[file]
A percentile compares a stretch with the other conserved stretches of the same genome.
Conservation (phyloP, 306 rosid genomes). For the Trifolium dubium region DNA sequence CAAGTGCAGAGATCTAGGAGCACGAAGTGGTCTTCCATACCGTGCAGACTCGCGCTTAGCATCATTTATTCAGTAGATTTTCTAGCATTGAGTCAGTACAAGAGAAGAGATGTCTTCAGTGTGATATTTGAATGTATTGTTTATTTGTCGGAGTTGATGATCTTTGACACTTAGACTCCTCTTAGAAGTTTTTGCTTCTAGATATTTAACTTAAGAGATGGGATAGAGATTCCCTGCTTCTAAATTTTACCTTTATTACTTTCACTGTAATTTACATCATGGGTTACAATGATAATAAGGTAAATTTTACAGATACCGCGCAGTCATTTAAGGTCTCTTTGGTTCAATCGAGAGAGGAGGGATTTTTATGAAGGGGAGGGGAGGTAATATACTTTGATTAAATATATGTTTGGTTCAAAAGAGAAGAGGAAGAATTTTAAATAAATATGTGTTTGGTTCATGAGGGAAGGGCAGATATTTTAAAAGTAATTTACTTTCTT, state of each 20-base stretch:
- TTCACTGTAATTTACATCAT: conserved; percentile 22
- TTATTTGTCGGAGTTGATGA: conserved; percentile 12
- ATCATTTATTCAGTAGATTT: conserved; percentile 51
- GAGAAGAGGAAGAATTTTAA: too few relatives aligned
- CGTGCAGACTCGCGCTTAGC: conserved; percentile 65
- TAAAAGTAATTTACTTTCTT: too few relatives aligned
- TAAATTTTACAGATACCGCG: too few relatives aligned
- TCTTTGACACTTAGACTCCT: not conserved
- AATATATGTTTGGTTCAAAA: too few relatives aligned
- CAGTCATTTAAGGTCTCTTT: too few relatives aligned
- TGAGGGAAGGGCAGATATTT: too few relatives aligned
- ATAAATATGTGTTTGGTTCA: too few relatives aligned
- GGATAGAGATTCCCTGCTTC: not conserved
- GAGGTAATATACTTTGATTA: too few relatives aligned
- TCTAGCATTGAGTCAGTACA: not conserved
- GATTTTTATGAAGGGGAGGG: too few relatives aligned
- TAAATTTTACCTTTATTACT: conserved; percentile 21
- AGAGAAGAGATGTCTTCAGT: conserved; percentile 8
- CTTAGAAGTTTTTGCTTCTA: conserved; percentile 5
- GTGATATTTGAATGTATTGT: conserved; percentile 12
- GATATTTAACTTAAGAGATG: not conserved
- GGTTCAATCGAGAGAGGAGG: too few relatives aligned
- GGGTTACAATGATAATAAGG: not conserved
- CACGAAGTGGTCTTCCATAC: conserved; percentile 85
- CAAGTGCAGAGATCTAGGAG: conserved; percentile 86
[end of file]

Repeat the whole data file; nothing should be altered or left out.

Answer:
A percentile compares a stretch with the other conserved stretches of the same genome.
Conservation (phyloP, 306 rosid genomes). For the Trifolium dubium region DNA sequence CAAGTGCAGAGATCTAGGAGCACGAAGTGGTCTTCCATACCGTGCAGACTCGCGCTTAGCATCATTTATTCAGTAGATTTTCTAGCATTGAGTCAGTACAAGAGAAGAGATGTCTTCAGTGTGATATTTGAATGTATTGTTTATTTGTCGGAGTTGATGATCTTTGACACTTAGACTCCTCTTAGAAGTTTTTGCTTCTAGATATTTAACTTAAGAGATGGGATAGAGATTCCCTGCTTCTAAATTTTACCTTTATTACTTTCACTGTAATTTACATCATGGGTTACAATGATAATAAGGTAAATTTTACAGATACCGCGCAGTCATTTAAGGTCTCTTTGGTTCAATCGAGAGAGGAGGGATTTTTATGAAGGGGAGGGGAGGTAATATACTTTGATTAAATATATGTTTGGTTCAAAAGAGAAGAGGAAGAATTTTAAATAAATATGTGTTTGGTTCATGAGGGAAGGGCAGATATTTTAAAAGTAATTTACTTTCTT, state of each 20-base stretch:
- TTCACTGTAATTTACATCAT: conserved; percentile 22
- TTATTTGTCGGAGTTGATGA: conserved; percentile 12
- ATCATTTATTCAGTAGATTT: conserved; percentile 51
- GAGAAGAGGAAGAATTTTAA: too few relatives aligned
- CGTGCAGACTCGCGCTTAGC: conserved; percentile 65
- TAAAAGTAATTTACTTTCTT: too few relatives aligned
- TAAATTTTACAGATACCGCG: too few relatives aligned
- TCTTTGACACTTAGACTCCT: not conserved
- AATATATGTTTGGTTCAAAA: too few relatives aligned
- CAGTCATTTAAGGTCTCTTT: too few relatives aligned
- TGAGGGAAGGGCAGATATTT: too few relatives aligned
- ATAAATATGTGTTTGGTTCA: too few relatives aligned
- GGATAGAGATTCCCTGCTTC: not conserved
- GAGGTAATATACTTTGATTA: too few relatives aligned
- TCTAGCATTGAGTCAGTACA: not conserved
- GATTTTTATGAAGGGGAGGG: too few relatives aligned
- TAAATTTTACCTTTATTACT: conserved; percentile 21
- AGAGAAGAGATGTCTTCAGT: conserved; percentile 8
- CTTAGAAGTTTTTGCTTCTA: conserved; percentile 5
- GTGATATTTGAATGTATTGT: conserved; percentile 12
- GATATTTAACTTAAGAGATG: not conserved
- GGTTCAATCGAGAGAGGAGG: too few relatives aligned
- GGGTTACAATGATAATAAGG: not conserved
- CACGAAGTGGTCTTCCATAC: conserved; percentile 85
- CAAGTGCAGAGATCTAGGAG: conserved; percentile 86